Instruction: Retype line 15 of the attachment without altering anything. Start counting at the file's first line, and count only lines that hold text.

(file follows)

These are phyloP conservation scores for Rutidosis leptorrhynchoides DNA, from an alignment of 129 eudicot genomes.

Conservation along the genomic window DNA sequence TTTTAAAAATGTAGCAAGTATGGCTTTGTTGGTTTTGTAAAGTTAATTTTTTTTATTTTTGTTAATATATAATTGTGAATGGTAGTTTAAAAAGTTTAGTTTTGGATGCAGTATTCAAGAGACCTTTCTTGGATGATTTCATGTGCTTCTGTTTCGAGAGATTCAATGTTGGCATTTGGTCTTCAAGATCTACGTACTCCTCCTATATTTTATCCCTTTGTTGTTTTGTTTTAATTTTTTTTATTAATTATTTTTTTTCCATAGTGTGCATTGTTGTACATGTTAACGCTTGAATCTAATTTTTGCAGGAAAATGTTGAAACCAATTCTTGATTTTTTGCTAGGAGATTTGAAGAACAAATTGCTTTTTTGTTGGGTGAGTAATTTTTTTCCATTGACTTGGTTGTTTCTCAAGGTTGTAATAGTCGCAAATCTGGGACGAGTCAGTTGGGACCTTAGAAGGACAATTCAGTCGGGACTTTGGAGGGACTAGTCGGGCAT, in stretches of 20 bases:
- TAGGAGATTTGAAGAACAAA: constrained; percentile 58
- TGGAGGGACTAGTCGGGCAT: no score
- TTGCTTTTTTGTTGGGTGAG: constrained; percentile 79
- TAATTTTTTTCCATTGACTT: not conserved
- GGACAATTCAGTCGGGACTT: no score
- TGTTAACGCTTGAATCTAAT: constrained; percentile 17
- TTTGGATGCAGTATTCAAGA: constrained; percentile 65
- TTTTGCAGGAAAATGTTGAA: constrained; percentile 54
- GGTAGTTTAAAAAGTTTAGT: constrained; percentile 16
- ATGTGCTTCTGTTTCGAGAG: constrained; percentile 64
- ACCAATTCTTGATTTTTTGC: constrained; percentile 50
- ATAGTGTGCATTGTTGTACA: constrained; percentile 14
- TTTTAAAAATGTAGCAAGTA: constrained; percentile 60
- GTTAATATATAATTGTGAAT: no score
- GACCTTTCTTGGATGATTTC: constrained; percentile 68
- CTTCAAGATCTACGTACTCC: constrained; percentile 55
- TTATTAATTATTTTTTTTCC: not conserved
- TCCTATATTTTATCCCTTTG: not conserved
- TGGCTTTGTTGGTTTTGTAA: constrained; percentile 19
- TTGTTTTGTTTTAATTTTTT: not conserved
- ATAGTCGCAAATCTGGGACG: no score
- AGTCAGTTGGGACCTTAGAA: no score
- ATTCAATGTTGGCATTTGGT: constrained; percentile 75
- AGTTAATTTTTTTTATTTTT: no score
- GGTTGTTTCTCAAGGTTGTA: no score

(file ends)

- TTTTAAAAATGTAGCAAGTA: constrained; percentile 60